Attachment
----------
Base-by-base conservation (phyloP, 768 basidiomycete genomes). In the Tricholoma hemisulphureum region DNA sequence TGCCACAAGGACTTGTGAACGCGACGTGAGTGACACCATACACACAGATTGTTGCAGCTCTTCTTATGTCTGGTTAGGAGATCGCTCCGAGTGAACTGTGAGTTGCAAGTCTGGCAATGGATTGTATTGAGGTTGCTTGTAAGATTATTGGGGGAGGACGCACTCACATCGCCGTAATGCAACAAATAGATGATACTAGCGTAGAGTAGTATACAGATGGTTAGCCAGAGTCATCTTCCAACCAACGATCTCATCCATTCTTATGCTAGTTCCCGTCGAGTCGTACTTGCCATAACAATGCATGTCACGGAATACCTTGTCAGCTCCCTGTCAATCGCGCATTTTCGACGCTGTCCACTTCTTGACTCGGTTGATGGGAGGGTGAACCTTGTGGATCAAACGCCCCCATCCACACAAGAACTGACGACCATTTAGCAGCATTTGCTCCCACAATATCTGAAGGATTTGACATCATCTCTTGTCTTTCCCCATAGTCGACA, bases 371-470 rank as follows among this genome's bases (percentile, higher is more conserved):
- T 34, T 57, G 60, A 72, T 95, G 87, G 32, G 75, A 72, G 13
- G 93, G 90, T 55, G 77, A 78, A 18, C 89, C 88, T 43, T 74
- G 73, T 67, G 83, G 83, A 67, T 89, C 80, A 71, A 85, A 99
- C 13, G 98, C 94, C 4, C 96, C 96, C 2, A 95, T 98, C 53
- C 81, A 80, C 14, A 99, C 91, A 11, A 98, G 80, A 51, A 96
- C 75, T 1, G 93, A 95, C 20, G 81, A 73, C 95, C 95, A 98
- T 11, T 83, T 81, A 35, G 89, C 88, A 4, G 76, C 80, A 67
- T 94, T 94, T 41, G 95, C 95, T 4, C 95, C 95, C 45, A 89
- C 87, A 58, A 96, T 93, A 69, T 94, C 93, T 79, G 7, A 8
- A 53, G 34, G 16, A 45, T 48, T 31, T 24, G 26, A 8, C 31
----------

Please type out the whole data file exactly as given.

Base-by-base conservation (phyloP, 768 basidiomycete genomes). In the Tricholoma hemisulphureum region DNA sequence TGCCACAAGGACTTGTGAACGCGACGTGAGTGACACCATACACACAGATTGTTGCAGCTCTTCTTATGTCTGGTTAGGAGATCGCTCCGAGTGAACTGTGAGTTGCAAGTCTGGCAATGGATTGTATTGAGGTTGCTTGTAAGATTATTGGGGGAGGACGCACTCACATCGCCGTAATGCAACAAATAGATGATACTAGCGTAGAGTAGTATACAGATGGTTAGCCAGAGTCATCTTCCAACCAACGATCTCATCCATTCTTATGCTAGTTCCCGTCGAGTCGTACTTGCCATAACAATGCATGTCACGGAATACCTTGTCAGCTCCCTGTCAATCGCGCATTTTCGACGCTGTCCACTTCTTGACTCGGTTGATGGGAGGGTGAACCTTGTGGATCAAACGCCCCCATCCACACAAGAACTGACGACCATTTAGCAGCATTTGCTCCCACAATATCTGAAGGATTTGACATCATCTCTTGTCTTTCCCCATAGTCGACA, bases 371-470 rank as follows among this genome's bases (percentile, higher is more conserved):
- T 34, T 57, G 60, A 72, T 95, G 87, G 32, G 75, A 72, G 13
- G 93, G 90, T 55, G 77, A 78, A 18, C 89, C 88, T 43, T 74
- G 73, T 67, G 83, G 83, A 67, T 89, C 80, A 71, A 85, A 99
- C 13, G 98, C 94, C 4, C 96, C 96, C 2, A 95, T 98, C 53
- C 81, A 80, C 14, A 99, C 91, A 11, A 98, G 80, A 51, A 96
- C 75, T 1, G 93, A 95, C 20, G 81, A 73, C 95, C 95, A 98
- T 11, T 83, T 81, A 35, G 89, C 88, A 4, G 76, C 80, A 67
- T 94, T 94, T 41, G 95, C 95, T 4, C 95, C 95, C 45, A 89
- C 87, A 58, A 96, T 93, A 69, T 94, C 93, T 79, G 7, A 8
- A 53, G 34, G 16, A 45, T 48, T 31, T 24, G 26, A 8, C 31